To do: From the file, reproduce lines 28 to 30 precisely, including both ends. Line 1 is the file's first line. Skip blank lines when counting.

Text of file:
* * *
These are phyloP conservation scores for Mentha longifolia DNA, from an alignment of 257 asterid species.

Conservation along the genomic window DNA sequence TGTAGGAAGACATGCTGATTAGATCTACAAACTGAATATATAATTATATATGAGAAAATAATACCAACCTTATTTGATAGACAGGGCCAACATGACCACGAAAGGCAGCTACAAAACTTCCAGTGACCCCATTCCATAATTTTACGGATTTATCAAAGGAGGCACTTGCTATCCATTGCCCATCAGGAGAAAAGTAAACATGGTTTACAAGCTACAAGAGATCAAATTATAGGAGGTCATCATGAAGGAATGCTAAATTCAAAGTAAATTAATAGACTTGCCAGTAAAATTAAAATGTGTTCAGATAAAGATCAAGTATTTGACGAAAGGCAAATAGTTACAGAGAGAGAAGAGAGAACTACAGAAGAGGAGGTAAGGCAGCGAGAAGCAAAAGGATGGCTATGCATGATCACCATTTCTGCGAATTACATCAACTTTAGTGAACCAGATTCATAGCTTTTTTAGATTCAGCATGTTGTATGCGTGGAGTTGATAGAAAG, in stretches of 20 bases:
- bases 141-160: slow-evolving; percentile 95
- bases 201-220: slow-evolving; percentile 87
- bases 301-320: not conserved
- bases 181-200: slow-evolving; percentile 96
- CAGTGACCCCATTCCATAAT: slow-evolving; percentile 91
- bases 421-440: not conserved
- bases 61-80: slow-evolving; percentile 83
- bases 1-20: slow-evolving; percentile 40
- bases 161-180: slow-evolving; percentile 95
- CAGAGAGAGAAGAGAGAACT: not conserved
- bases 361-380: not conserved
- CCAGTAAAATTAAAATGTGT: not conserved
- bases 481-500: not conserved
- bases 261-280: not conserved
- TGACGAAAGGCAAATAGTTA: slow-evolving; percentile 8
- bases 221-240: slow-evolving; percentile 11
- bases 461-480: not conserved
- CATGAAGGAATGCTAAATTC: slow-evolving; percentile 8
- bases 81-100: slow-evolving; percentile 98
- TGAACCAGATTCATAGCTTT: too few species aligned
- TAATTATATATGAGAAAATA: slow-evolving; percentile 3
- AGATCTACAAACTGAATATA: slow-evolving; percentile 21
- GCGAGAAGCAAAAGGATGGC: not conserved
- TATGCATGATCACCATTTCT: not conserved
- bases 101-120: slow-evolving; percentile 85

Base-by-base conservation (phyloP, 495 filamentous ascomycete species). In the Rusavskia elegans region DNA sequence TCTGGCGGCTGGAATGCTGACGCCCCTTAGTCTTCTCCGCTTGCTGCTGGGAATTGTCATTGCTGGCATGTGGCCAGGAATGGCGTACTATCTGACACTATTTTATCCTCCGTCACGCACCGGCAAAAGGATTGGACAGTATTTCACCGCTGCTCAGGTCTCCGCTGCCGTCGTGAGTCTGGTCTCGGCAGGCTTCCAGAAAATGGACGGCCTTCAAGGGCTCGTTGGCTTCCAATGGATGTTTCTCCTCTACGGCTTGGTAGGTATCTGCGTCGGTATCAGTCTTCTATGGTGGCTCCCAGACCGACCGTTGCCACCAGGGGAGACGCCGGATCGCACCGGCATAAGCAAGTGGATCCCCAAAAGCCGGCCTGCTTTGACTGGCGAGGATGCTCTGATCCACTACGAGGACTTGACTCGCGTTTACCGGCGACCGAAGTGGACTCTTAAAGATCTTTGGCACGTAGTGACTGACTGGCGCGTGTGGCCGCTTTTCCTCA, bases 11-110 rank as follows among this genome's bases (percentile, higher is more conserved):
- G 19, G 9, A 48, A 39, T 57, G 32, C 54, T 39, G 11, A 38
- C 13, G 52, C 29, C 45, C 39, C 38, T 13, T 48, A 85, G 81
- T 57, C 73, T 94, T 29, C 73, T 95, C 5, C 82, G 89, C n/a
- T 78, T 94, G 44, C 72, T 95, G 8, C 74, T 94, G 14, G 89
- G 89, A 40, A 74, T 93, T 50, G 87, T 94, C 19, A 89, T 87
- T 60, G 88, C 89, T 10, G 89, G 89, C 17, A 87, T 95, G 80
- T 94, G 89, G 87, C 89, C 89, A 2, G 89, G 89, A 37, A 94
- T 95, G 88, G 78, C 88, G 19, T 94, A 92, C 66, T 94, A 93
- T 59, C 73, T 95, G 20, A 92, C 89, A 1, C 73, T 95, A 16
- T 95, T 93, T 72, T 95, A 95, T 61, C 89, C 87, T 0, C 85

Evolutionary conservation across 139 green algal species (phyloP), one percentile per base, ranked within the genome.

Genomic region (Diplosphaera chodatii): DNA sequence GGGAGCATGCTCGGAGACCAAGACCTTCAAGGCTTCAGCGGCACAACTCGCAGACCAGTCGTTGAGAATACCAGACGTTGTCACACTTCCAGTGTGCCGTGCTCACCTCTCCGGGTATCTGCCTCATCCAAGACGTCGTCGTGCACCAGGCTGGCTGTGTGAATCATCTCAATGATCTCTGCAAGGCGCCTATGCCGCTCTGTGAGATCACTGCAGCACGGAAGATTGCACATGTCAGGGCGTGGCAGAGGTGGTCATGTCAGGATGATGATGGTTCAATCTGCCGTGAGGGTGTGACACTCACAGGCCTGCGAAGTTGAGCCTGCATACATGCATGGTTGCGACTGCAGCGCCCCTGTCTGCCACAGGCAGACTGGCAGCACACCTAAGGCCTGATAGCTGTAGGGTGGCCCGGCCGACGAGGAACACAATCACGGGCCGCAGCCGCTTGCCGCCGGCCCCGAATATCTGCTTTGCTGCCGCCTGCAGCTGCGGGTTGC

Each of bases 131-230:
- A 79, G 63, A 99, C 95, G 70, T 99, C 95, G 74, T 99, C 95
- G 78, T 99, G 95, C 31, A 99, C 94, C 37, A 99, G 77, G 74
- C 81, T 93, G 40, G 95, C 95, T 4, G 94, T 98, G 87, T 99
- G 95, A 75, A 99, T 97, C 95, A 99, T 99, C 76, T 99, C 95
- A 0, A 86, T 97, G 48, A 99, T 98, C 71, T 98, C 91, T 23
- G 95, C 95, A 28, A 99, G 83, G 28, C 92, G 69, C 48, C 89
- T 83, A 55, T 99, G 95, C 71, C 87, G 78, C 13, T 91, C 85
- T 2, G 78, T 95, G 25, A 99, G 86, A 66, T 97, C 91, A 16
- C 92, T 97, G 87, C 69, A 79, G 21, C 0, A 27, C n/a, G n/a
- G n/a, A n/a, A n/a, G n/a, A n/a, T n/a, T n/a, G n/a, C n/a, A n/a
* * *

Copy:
Base-by-base conservation (phyloP, 495 filamentous ascomycete species). In the Rusavskia elegans region DNA sequence TCTGGCGGCTGGAATGCTGACGCCCCTTAGTCTTCTCCGCTTGCTGCTGGGAATTGTCATTGCTGGCATGTGGCCAGGAATGGCGTACTATCTGACACTATTTTATCCTCCGTCACGCACCGGCAAAAGGATTGGACAGTATTTCACCGCTGCTCAGGTCTCCGCTGCCGTCGTGAGTCTGGTCTCGGCAGGCTTCCAGAAAATGGACGGCCTTCAAGGGCTCGTTGGCTTCCAATGGATGTTTCTCCTCTACGGCTTGGTAGGTATCTGCGTCGGTATCAGTCTTCTATGGTGGCTCCCAGACCGACCGTTGCCACCAGGGGAGACGCCGGATCGCACCGGCATAAGCAAGTGGATCCCCAAAAGCCGGCCTGCTTTGACTGGCGAGGATGCTCTGATCCACTACGAGGACTTGACTCGCGTTTACCGGCGACCGAAGTGGACTCTTAAAGATCTTTGGCACGTAGTGACTGACTGGCGCGTGTGGCCGCTTTTCCTCA, bases 11-110 rank as follows among this genome's bases (percentile, higher is more conserved):
- G 19, G 9, A 48, A 39, T 57, G 32, C 54, T 39, G 11, A 38
- C 13, G 52, C 29, C 45, C 39, C 38, T 13, T 48, A 85, G 81